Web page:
The Minister in Canada (MacNider) to the Secretary of State

No. 845

Sir: With reference to the Department’s instruction No. 157 of March 4, 1931, (file No. 842.801/49) and to subsequent instructions, directing the Legation to make representations to the Canadian Government regarding the treatment of American tug boats in Canadian waters as compared with the treatment of Canadian tug boats in American waters, I have the honor to transmit herewith copy of a reply which has now finally been received from the Canadian Government. As the Department will observe, the Canadian reply is a polite but uncompromising refusal to depart in any way whatsoever from existing Canadian practice in this matter.

It should be emphasized that the Legation’s note No. 399 of March 11, 1932, mentioned in the first sentence of the enclosed Canadian note, was merely a note of reminder and was the fourth formal written communication on the subject sent since the receipt of the Department’s instruction No. 157 first mentioned. In addition to these, there have been numerous oral representations in connection with this matter.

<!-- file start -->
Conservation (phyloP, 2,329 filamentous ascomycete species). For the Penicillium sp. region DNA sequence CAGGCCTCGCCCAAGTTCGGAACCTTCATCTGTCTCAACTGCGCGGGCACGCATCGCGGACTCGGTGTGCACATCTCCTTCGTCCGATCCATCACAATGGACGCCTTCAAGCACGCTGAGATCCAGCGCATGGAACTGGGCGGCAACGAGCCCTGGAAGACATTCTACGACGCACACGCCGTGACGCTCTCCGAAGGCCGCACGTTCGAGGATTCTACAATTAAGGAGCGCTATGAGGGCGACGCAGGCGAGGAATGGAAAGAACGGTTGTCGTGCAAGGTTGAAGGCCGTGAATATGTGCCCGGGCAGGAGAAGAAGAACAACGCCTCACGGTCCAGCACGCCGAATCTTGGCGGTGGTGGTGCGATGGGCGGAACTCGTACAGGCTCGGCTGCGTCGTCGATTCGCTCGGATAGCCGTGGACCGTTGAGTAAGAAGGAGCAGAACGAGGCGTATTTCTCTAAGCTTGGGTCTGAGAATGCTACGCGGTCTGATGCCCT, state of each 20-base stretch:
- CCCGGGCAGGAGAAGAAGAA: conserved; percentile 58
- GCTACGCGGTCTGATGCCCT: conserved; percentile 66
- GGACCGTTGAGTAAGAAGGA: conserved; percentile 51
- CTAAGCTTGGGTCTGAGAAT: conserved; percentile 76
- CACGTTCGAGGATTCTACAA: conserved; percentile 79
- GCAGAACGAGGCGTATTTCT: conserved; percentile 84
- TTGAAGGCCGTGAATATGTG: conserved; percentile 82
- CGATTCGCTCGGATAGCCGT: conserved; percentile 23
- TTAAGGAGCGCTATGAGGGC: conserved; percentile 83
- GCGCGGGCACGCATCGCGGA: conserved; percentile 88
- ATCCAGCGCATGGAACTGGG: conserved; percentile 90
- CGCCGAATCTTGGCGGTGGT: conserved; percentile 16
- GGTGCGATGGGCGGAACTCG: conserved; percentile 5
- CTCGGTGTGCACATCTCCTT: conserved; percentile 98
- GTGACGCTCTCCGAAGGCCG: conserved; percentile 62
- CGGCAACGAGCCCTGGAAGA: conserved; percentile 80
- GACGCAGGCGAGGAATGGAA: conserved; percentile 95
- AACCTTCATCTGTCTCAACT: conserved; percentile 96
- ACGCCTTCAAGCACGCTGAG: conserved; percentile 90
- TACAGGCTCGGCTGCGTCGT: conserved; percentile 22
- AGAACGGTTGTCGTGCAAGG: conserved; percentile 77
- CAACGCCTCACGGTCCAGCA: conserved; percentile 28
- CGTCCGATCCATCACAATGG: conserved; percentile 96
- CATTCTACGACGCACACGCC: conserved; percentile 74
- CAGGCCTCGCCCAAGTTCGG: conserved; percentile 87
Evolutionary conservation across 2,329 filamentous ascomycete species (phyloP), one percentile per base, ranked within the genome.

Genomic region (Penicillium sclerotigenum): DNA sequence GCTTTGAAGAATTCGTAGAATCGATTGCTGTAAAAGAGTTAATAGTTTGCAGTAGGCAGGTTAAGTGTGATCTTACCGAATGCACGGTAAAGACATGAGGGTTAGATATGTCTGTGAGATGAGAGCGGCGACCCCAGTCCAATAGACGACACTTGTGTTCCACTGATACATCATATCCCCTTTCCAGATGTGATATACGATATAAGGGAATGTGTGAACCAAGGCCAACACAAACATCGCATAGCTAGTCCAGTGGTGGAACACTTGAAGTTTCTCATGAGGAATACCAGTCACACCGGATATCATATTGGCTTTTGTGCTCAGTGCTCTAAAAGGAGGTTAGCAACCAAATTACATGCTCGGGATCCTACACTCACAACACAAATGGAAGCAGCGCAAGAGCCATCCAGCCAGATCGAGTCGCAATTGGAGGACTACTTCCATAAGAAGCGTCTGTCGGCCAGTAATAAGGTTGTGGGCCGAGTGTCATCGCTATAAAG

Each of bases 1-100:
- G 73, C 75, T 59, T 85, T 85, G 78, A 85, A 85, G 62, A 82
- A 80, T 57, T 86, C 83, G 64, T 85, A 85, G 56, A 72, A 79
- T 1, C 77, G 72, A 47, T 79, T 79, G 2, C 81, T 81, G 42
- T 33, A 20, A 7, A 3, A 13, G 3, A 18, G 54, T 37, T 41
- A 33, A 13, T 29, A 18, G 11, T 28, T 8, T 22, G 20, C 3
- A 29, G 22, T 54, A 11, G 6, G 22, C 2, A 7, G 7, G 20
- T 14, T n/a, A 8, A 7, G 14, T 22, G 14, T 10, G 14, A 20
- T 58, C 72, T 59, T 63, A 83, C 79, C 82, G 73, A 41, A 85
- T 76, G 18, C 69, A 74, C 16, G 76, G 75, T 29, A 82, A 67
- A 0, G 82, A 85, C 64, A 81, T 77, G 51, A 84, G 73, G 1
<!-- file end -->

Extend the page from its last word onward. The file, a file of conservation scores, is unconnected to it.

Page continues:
Respectfully yours,

For the Minister:
B. Reath Riggs

First Secretary of Legation

The Canadian Secretary of State for External Affairs (Bennett) to the American Minister (MacNider)

No. 86

Sir: I have the honour to acknowledge Mr. Riggs’ Note No. 399 of March 11th, 1932, on the subject of the treatment accorded United States tow boats in Canadian waters.

The Canadian Customs Act, Section 183, prohibits the entry of any vessel into any place other than a port of entry. By the terms of the Canadian Coasting law a vessel entitled to engage in the coasting trade may call at such places, but there is no provision of Canadian law by which this privilege might be extended to a vessel of foreign registry, although in exceptional cases where British registered vessels were not available, foreign vessels have been permitted to call at places other than ports of entry, provided that they first had called at the nearest customs port and a customs officer had been placed on board to supervise loading and unloading.

[Page 113]

His Majesty’s Government in Canada are of the opinion that the facilities afforded for the entry of ships in Canada, consisting of one hundred and forty-four chief ports of entry and two hundred and sixty sub-ports, are adequate for all reasonable requirements. It is considered unlikely that there exists on the Great Lakes any port or harbour to and from which ships might desire to trade which is not a port of entry and that the few exceptions on the coast of British Columbia are of minor importance in relation to the amount of trade and the greatly indented coastline.

Accept [etc.]

O. D. Skelton

For Secretary of State for External Affairs